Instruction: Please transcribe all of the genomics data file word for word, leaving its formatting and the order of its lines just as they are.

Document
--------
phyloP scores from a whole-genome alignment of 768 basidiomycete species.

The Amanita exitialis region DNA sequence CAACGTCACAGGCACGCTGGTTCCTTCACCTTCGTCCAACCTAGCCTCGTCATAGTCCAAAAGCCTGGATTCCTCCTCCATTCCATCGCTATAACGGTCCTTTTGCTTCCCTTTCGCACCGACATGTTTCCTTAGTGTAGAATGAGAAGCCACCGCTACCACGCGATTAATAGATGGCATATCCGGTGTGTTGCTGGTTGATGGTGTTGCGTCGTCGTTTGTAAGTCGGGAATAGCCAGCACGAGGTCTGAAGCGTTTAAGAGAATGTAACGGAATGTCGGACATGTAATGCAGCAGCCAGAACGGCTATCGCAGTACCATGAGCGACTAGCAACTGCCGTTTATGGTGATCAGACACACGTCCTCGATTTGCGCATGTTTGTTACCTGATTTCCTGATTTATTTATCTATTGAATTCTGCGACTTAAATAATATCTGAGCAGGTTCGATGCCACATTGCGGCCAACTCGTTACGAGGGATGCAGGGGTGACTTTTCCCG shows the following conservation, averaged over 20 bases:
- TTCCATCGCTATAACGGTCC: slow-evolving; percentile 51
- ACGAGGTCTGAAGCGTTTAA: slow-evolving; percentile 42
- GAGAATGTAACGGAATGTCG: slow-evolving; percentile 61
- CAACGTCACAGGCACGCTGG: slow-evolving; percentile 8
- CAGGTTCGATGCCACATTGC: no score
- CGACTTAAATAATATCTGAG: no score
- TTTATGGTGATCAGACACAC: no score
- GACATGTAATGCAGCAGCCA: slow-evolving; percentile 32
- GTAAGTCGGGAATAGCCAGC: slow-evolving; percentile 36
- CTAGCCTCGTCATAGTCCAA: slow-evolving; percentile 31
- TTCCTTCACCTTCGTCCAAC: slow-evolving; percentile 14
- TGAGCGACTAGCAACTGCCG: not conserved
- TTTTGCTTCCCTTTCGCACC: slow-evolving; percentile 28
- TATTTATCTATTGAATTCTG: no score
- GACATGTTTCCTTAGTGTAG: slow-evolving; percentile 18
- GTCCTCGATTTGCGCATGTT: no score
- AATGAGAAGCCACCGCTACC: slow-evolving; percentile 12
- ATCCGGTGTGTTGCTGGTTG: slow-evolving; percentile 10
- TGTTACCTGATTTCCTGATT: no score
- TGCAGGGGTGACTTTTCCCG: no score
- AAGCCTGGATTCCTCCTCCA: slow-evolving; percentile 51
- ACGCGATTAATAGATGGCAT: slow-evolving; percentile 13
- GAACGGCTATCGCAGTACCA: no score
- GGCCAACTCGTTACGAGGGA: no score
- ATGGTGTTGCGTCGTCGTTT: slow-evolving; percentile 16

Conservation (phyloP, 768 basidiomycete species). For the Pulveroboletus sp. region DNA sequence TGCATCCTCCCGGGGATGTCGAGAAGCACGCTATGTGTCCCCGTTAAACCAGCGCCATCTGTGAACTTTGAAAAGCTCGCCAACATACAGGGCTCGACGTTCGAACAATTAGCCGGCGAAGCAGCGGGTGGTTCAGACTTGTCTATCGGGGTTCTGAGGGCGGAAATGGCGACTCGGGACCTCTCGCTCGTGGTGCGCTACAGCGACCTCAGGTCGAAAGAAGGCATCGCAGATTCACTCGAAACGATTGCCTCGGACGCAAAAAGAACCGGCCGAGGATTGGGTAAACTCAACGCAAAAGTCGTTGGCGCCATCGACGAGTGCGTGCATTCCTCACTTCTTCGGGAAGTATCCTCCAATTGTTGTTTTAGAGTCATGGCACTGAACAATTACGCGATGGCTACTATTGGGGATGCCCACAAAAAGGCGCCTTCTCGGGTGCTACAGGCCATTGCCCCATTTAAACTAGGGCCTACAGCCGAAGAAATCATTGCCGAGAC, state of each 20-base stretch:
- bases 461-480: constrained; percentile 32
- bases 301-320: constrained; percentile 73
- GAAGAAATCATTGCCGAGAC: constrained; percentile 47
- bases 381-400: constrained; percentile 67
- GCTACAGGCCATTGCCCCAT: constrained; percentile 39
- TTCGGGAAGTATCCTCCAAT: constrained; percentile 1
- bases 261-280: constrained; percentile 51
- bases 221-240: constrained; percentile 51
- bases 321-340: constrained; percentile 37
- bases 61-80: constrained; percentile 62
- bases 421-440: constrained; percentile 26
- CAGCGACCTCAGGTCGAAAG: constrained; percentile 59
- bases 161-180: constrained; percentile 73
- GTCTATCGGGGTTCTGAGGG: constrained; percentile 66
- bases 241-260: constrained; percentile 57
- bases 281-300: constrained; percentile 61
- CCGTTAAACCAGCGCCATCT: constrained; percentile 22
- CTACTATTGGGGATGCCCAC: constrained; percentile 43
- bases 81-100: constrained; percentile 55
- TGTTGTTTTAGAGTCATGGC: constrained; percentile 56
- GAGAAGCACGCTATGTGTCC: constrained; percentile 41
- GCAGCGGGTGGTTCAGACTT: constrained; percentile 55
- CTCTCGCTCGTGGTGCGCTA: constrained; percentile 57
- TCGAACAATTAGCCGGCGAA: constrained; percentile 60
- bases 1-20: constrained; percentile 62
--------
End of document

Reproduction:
phyloP scores from a whole-genome alignment of 768 basidiomycete species.

The Amanita exitialis region DNA sequence CAACGTCACAGGCACGCTGGTTCCTTCACCTTCGTCCAACCTAGCCTCGTCATAGTCCAAAAGCCTGGATTCCTCCTCCATTCCATCGCTATAACGGTCCTTTTGCTTCCCTTTCGCACCGACATGTTTCCTTAGTGTAGAATGAGAAGCCACCGCTACCACGCGATTAATAGATGGCATATCCGGTGTGTTGCTGGTTGATGGTGTTGCGTCGTCGTTTGTAAGTCGGGAATAGCCAGCACGAGGTCTGAAGCGTTTAAGAGAATGTAACGGAATGTCGGACATGTAATGCAGCAGCCAGAACGGCTATCGCAGTACCATGAGCGACTAGCAACTGCCGTTTATGGTGATCAGACACACGTCCTCGATTTGCGCATGTTTGTTACCTGATTTCCTGATTTATTTATCTATTGAATTCTGCGACTTAAATAATATCTGAGCAGGTTCGATGCCACATTGCGGCCAACTCGTTACGAGGGATGCAGGGGTGACTTTTCCCG shows the following conservation, averaged over 20 bases:
- TTCCATCGCTATAACGGTCC: slow-evolving; percentile 51
- ACGAGGTCTGAAGCGTTTAA: slow-evolving; percentile 42
- GAGAATGTAACGGAATGTCG: slow-evolving; percentile 61
- CAACGTCACAGGCACGCTGG: slow-evolving; percentile 8
- CAGGTTCGATGCCACATTGC: no score
- CGACTTAAATAATATCTGAG: no score
- TTTATGGTGATCAGACACAC: no score
- GACATGTAATGCAGCAGCCA: slow-evolving; percentile 32
- GTAAGTCGGGAATAGCCAGC: slow-evolving; percentile 36
- CTAGCCTCGTCATAGTCCAA: slow-evolving; percentile 31
- TTCCTTCACCTTCGTCCAAC: slow-evolving; percentile 14
- TGAGCGACTAGCAACTGCCG: not conserved
- TTTTGCTTCCCTTTCGCACC: slow-evolving; percentile 28
- TATTTATCTATTGAATTCTG: no score
- GACATGTTTCCTTAGTGTAG: slow-evolving; percentile 18
- GTCCTCGATTTGCGCATGTT: no score
- AATGAGAAGCCACCGCTACC: slow-evolving; percentile 12
- ATCCGGTGTGTTGCTGGTTG: slow-evolving; percentile 10
- TGTTACCTGATTTCCTGATT: no score
- TGCAGGGGTGACTTTTCCCG: no score
- AAGCCTGGATTCCTCCTCCA: slow-evolving; percentile 51
- ACGCGATTAATAGATGGCAT: slow-evolving; percentile 13
- GAACGGCTATCGCAGTACCA: no score
- GGCCAACTCGTTACGAGGGA: no score
- ATGGTGTTGCGTCGTCGTTT: slow-evolving; percentile 16

Conservation (phyloP, 768 basidiomycete species). For the Pulveroboletus sp. region DNA sequence TGCATCCTCCCGGGGATGTCGAGAAGCACGCTATGTGTCCCCGTTAAACCAGCGCCATCTGTGAACTTTGAAAAGCTCGCCAACATACAGGGCTCGACGTTCGAACAATTAGCCGGCGAAGCAGCGGGTGGTTCAGACTTGTCTATCGGGGTTCTGAGGGCGGAAATGGCGACTCGGGACCTCTCGCTCGTGGTGCGCTACAGCGACCTCAGGTCGAAAGAAGGCATCGCAGATTCACTCGAAACGATTGCCTCGGACGCAAAAAGAACCGGCCGAGGATTGGGTAAACTCAACGCAAAAGTCGTTGGCGCCATCGACGAGTGCGTGCATTCCTCACTTCTTCGGGAAGTATCCTCCAATTGTTGTTTTAGAGTCATGGCACTGAACAATTACGCGATGGCTACTATTGGGGATGCCCACAAAAAGGCGCCTTCTCGGGTGCTACAGGCCATTGCCCCATTTAAACTAGGGCCTACAGCCGAAGAAATCATTGCCGAGAC, state of each 20-base stretch:
- bases 461-480: constrained; percentile 32
- bases 301-320: constrained; percentile 73
- GAAGAAATCATTGCCGAGAC: constrained; percentile 47
- bases 381-400: constrained; percentile 67
- GCTACAGGCCATTGCCCCAT: constrained; percentile 39
- TTCGGGAAGTATCCTCCAAT: constrained; percentile 1
- bases 261-280: constrained; percentile 51
- bases 221-240: constrained; percentile 51
- bases 321-340: constrained; percentile 37
- bases 61-80: constrained; percentile 62
- bases 421-440: constrained; percentile 26
- CAGCGACCTCAGGTCGAAAG: constrained; percentile 59
- bases 161-180: constrained; percentile 73
- GTCTATCGGGGTTCTGAGGG: constrained; percentile 66
- bases 241-260: constrained; percentile 57
- bases 281-300: constrained; percentile 61
- CCGTTAAACCAGCGCCATCT: constrained; percentile 22
- CTACTATTGGGGATGCCCAC: constrained; percentile 43
- bases 81-100: constrained; percentile 55
- TGTTGTTTTAGAGTCATGGC: constrained; percentile 56
- GAGAAGCACGCTATGTGTCC: constrained; percentile 41
- GCAGCGGGTGGTTCAGACTT: constrained; percentile 55
- CTCTCGCTCGTGGTGCGCTA: constrained; percentile 57
- TCGAACAATTAGCCGGCGAA: constrained; percentile 60
- bases 1-20: constrained; percentile 62